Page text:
However, in a conversation with one of my sons, years after graduation, I learned he had used drugs with some regularity while in high school. It turned out I had been one of those clueless parents. But I was one of the lucky ones.

Lucky, because back then, when a teenager bought marijuana, it was just pot. It was not the cannabis of today, which may be laced with illicit and scary drugs by dealers seeking to hook kids on stronger stuff. Lucky, because he did not have a propensity, and his “recreational” use never rose to the level of addiction.

Full disclosure: As a college student in the 1960s I experimented with marijuana as well. My equally clueless mother discovered a small baggie of weed in my room. She trashed it, never saying a word to me. In that era, just knowing she knew was enough to get me to stop.

The school district has finally acknowledged the fact that addiction is a disease requiring treatment, not a moral lapse requiring punishment.

According to “School district welcomes new drug and alcohol counselor” in the  July 20 edition of The Village Times Herald, the district has hired a substance abuse counselor. Heather Reilly, certified social worker, will be tasked with rotating through the secondary schools one day each week (including the Three Village Academy alternative high school program), providing substance abuse counseling, educating faculty about warning signs and drug lingo, and creating educational curriculum for sixth-graders in collaboration with elementary health teachers. She will also be available to work directly with families.

While this is a laudable first step, it’s not nearly enough. Change will not happen without a concerted community effort. Parents need to accept the fact that this is a real problem affecting Three Villagers across the cultural and economic spectrum. Yes, it could even be your child.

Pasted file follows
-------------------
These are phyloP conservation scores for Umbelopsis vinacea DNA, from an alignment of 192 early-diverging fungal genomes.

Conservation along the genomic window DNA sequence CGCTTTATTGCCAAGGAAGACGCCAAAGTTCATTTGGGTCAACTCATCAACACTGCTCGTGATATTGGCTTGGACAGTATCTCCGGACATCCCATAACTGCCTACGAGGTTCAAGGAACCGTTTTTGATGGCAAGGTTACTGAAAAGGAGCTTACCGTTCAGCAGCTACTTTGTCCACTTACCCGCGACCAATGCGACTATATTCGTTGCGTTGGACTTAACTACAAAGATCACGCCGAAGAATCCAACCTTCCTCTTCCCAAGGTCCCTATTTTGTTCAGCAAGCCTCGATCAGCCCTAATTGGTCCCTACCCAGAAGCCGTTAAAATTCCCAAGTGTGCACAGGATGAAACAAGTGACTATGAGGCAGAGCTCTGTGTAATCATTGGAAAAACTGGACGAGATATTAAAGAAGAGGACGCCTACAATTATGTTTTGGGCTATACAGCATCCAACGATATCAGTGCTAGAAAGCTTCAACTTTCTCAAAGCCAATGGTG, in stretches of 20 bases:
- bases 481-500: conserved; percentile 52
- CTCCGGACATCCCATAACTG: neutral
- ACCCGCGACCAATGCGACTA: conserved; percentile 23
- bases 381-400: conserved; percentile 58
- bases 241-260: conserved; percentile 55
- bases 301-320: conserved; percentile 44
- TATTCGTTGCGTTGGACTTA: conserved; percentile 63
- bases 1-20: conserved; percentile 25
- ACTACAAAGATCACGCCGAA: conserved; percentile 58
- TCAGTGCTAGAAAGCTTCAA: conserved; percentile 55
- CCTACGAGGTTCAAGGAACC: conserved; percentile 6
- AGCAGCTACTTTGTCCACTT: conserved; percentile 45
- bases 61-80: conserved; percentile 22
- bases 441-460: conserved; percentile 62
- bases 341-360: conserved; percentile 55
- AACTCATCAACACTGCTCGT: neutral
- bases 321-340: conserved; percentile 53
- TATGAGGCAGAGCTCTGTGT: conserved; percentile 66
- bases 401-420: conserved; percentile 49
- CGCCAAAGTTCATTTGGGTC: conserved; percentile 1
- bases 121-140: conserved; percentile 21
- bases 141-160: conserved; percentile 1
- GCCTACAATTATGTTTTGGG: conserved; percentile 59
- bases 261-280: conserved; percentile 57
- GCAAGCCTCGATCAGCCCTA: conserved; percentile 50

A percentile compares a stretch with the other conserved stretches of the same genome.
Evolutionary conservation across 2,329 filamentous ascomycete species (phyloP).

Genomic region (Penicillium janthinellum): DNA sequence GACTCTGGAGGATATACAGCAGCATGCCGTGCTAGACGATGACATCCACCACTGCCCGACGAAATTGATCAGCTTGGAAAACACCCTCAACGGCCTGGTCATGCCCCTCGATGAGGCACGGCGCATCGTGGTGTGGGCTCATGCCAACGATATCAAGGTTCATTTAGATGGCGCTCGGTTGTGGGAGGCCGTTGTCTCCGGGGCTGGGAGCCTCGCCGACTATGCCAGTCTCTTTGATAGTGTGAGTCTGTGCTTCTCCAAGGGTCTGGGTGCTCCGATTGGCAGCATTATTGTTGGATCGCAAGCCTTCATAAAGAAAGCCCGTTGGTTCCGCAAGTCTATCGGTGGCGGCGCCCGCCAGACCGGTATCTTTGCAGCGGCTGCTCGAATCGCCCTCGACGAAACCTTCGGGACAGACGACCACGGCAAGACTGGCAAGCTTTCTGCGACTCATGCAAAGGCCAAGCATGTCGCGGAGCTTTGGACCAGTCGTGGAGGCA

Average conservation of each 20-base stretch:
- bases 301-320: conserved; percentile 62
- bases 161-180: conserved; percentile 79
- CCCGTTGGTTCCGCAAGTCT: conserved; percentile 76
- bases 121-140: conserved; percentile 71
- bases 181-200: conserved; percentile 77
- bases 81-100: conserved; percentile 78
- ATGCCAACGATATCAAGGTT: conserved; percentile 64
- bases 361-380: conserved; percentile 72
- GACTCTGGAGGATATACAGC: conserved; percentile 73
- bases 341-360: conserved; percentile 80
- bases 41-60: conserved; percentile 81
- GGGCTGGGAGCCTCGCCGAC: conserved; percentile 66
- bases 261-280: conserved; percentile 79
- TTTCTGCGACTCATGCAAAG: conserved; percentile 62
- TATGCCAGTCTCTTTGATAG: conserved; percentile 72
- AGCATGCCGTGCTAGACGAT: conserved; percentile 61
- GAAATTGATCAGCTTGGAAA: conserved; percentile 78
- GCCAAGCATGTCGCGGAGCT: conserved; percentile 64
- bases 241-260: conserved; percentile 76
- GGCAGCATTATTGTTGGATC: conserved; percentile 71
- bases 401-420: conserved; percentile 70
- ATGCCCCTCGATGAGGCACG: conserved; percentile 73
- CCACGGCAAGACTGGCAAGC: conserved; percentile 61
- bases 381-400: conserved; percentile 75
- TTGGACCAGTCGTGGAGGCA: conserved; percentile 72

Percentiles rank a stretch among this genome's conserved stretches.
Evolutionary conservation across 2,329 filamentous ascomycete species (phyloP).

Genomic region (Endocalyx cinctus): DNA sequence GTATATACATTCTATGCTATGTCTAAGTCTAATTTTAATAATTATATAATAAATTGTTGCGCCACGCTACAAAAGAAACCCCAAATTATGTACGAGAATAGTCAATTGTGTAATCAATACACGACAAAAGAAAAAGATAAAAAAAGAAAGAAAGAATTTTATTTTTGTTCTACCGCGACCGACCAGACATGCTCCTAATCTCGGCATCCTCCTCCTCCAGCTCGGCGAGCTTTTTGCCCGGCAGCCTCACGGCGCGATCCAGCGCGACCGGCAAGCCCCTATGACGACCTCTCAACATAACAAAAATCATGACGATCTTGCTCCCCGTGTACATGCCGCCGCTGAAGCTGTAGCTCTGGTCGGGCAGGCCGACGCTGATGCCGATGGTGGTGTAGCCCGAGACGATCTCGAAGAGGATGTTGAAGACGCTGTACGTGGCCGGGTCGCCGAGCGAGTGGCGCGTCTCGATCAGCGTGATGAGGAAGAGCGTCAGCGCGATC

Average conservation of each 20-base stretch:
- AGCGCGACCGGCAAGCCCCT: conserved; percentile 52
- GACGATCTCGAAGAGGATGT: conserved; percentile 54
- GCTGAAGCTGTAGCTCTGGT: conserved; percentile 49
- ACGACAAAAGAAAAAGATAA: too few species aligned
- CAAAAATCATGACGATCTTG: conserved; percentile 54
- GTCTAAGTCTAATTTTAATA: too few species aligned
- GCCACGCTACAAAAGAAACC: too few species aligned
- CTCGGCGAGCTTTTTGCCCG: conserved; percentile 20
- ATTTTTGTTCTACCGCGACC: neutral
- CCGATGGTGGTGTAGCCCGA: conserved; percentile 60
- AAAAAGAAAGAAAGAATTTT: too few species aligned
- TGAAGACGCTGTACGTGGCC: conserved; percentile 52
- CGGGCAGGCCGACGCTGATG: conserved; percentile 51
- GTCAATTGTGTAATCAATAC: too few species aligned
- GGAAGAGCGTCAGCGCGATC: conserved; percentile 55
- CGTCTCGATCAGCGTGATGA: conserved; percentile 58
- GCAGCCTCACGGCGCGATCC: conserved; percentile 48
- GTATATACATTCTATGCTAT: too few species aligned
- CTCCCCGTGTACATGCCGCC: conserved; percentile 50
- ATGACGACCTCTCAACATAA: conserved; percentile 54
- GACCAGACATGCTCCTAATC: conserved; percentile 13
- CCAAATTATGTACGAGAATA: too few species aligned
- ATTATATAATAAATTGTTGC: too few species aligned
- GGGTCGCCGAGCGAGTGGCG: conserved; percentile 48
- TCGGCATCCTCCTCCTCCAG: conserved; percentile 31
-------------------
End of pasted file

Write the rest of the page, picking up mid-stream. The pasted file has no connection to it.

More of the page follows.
Folks must come to grips with the fact that chemical dependency is a potentially fatal illness and that 90 percent of sufferers go untreated. They need to acknowledge that kids who are addicted to alcohol and/or opioid drugs are not “bad” kids. They are youngsters whose brains are not fully developed, who made bad choices that led to a tragic outcome. It’s time for all of us to learn all we can about prevention and to come together to end this plague.

There’s a lot you can do. For starters, attend the monthly meetings at the Bates House in Setauket. Dates and times are listed on Facebook on the Three Village Drug & Alcohol Awareness Parent Group page — along with other helpful information. Learn when and how to begin to talk to your child about the dangers of alcohol and drugs and your family’s rules concerning underage drinking and substance abuse. A good place to begin is at New York State’s online site www.talk2prevent.ny.gov.

The next meeting at the Bates House, located at 1 Bates Road in Setauket, will be held Sept. 24 at 7 p.m.

Donna Newman, a freelance writer, is a former editor of The Village Times Herald.

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If we stepped outside tomorrow to a 52 degree day, we’d race back inside and put on a coat.

If we opened the door in January to the same temperature, we might race back into the house to shed that same coat.

It’s all about expectations.

Our daughter figured that out several years ago. Gone are the days when she tells us she thinks she did well on a test. She doesn’t want us to ask, “What happened?” or hear us say, “Oh, but you thought you did well on that test.”

Instead, she often tamps down our expectations, indicating that we’d better brace for the equivalent of the academic cold. If she does better than expected, she won’t have to contend with questions. If she met the lowered expectations, she can say that, even if she didn’t do well, she can take consolation in knowing how she performed.

Yes, relationships are all about managing those expectations.

Let’s take a quick look at President Trump. He’s a shoot-from-the-tweet president. He frequently misspells words, gets facts wrong here and there, and attacks his opponents, his allies and anyone in between according to his mood.

Has he done the same thing as our daughter? Is he resetting our expectations? Is he pleased to redefine the notion of a modern-day president?

If, and when, he seems levelheaded, deliberate and considerate, is he climbing over a bar he reset for himself, giving us a chance to applaud the manner in which he interacted with a public prepared for a stream of anger and disdain?

Relationships, as Harry from the movie “When Harry Met Sally” knew all too well, are also about setting expectations. When Harry (played by Billy Crystal) is sharing one of his many philosophies of life with Sally (Meg Ryan), he suggests that he never takes a girlfriend to the airport early in a relationship because he doesn’t want her to ask why, later in the relationship, he doesn’t take her to the airport anymore.